As Budget speculation reaches fever pitch over a looming Max Moore-Wilton-inspired disembowelment of the public service at the hands of Wayne Swan’s surplus fetish, a fresh survey from the major union representing Canberra cardigans has revealed serious workplace issues have already infected the federal bureaucracy.
An online questionnaire sent to 1000 Community and Public Sector Union delegates describes how “unmanageable workloads, declining work standards, increased delays and dangerous levels of customer frustration” have turned already-stretched bureaucratic rabbit warrens into living hell holes.
In December, Finance minister Penny Wong announced that Labor — to which the CPSU is affiliated in the ACT — would rip a massive $700 million from public service capital expenditure and increase the so-called ‘efficiency dividend’ — in which senior mandarins are forced to dream up ingenious ways of slashing costs — from 1.5% to 4%.
Seventy-nine percent of respondents reported increased workloads and targets, nearly 60% increased customer waiting times, and over half reported increases in unplanned leave. Delegates also reported that vacant positions were not being filled and nearly half witnessed staff doing tasks they weren’t trained in.
At Human Services, “clients” appeared to have embarked on a massive increase in feral activity, unleashing hostile threats and aggression against individual staff battling to deal with the rationing deigned by the former student politicians running the country.
Wong’s handy hints included saying “no” to contractors and curbing spending in areas the private sector would never dream of touching including travel, hospitality, advertising, printing and training.
As Crikey noted earlier this week in its “No Sleep till Surplus” Budget preview, departments including Human Services, Customs, Treasury, Veterans Affairs, Climate Change, the Bureau of Statistics, Education, Employment and Workplace Relations and Resources, Energy and Tourism have already begun to scratch around for scalps to acquiesce to Swan and Wong’s diktats.
The union says the measures will effective remove $2.2 billion from the public sector, which will in-turn create pressure on frontline federal service providers like doctors and mental health staff.
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Some of the comments received from delegates makes for interesting reading. In one instance, a DHS frontliner reported that a customer was kept waiting for so long on the phone that they had entered a deep sleep. “They were snoring,” the delegate explained. The customer service assistant sought advice from management about what to do in such an instance — the response was to terminate the call if the client could not be promptly roused.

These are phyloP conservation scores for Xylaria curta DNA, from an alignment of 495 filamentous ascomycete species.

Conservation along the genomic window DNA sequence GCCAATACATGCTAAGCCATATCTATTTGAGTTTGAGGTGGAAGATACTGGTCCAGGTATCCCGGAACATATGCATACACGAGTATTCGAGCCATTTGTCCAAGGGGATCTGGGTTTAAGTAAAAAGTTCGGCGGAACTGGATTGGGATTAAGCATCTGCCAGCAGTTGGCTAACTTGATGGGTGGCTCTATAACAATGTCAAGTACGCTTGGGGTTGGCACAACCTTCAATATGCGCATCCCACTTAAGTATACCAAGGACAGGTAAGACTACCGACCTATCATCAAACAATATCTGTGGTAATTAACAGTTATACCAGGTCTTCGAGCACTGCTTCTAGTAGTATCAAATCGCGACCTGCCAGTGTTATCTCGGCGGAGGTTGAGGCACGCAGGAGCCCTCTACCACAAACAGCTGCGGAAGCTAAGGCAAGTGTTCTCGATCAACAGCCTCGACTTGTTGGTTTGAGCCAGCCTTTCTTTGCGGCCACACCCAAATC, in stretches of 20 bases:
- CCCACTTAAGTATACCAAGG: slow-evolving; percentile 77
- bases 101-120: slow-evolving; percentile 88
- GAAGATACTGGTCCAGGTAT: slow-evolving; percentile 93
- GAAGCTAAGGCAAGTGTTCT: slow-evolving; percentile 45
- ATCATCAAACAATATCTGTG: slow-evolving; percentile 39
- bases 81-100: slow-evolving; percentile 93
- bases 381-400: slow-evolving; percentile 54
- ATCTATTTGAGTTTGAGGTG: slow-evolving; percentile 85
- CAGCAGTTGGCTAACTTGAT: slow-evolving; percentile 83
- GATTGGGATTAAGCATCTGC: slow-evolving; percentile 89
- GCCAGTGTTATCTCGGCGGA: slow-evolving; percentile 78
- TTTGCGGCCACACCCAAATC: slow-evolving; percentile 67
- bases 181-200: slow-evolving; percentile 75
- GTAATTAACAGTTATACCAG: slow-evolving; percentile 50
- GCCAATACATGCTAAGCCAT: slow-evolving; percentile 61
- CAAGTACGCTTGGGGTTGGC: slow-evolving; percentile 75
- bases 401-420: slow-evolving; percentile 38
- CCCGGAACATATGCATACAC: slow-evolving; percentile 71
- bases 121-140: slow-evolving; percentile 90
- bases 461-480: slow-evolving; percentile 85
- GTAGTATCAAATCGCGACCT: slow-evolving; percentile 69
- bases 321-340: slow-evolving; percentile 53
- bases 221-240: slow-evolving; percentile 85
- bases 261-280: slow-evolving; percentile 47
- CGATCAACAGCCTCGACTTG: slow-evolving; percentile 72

“He advised that the call should be terminated after 30 seconds if the customer does not wake. This looks good on the stats because it is a short call, and it appears that we are processing more customers. However it is arguably poor customer service.”
Another DHS worker reported phone threats from irate welfare recipients had exploded in the first few months of the year. “There are often 20 metre queues out the door. Staff are being abused by people all the time because they have to wait too long,” said another.
Queues on the phone had increased from two minutes to 30 minutes, enraging punters who were calling from mobiles charged by the second: “When they finally get through, we aren’t able to help them and we are abused. Staff are being told to get the customers to do more online however this often doesn’t work and then we have those aggravated customers on the line as well.”
The full 12-page comments document contains damning anecdotes from nearly all departments, including the Australian Bureau of Statistics, the Australian Taxation Office, the Bureau of Meteorology, Customs and the Department of Agriculture, Fisheries and Forestry. Many report stressors and cuts in frontline client-facing roles, despite the Prime Minsiter’s pledge to remove these positions from her chopping block.
At DEEWR, the situation was even worse than under John Howard: “After 13 years in the APS I have never seen it in such dire straits. It will get worse before any improvements occur and the public will lose confidence in the APS and related services over time, which will undo all the hard work that we have been doing and further widen the gap between Indigenous and mainstream Australia.”
Over at Sandi Logan’s Department of Immigration and Citizenship, there were suspicions that ASIO-aping surveillance was afoot. “Management installed a new phone system that monitors our calls.” Luckily, all was not lost: they haven’t switched on the feature that tracks our toilet breaks yet, so we still have that to look forward to!”
*Crikey will be inside the budget lock-up wearing special First Dog on the Moon t-shirts on Tuesday, May 8. A late competitor to the planned “No Sleep till Surplus” motif is a riff on AC/DC’s Back in Black.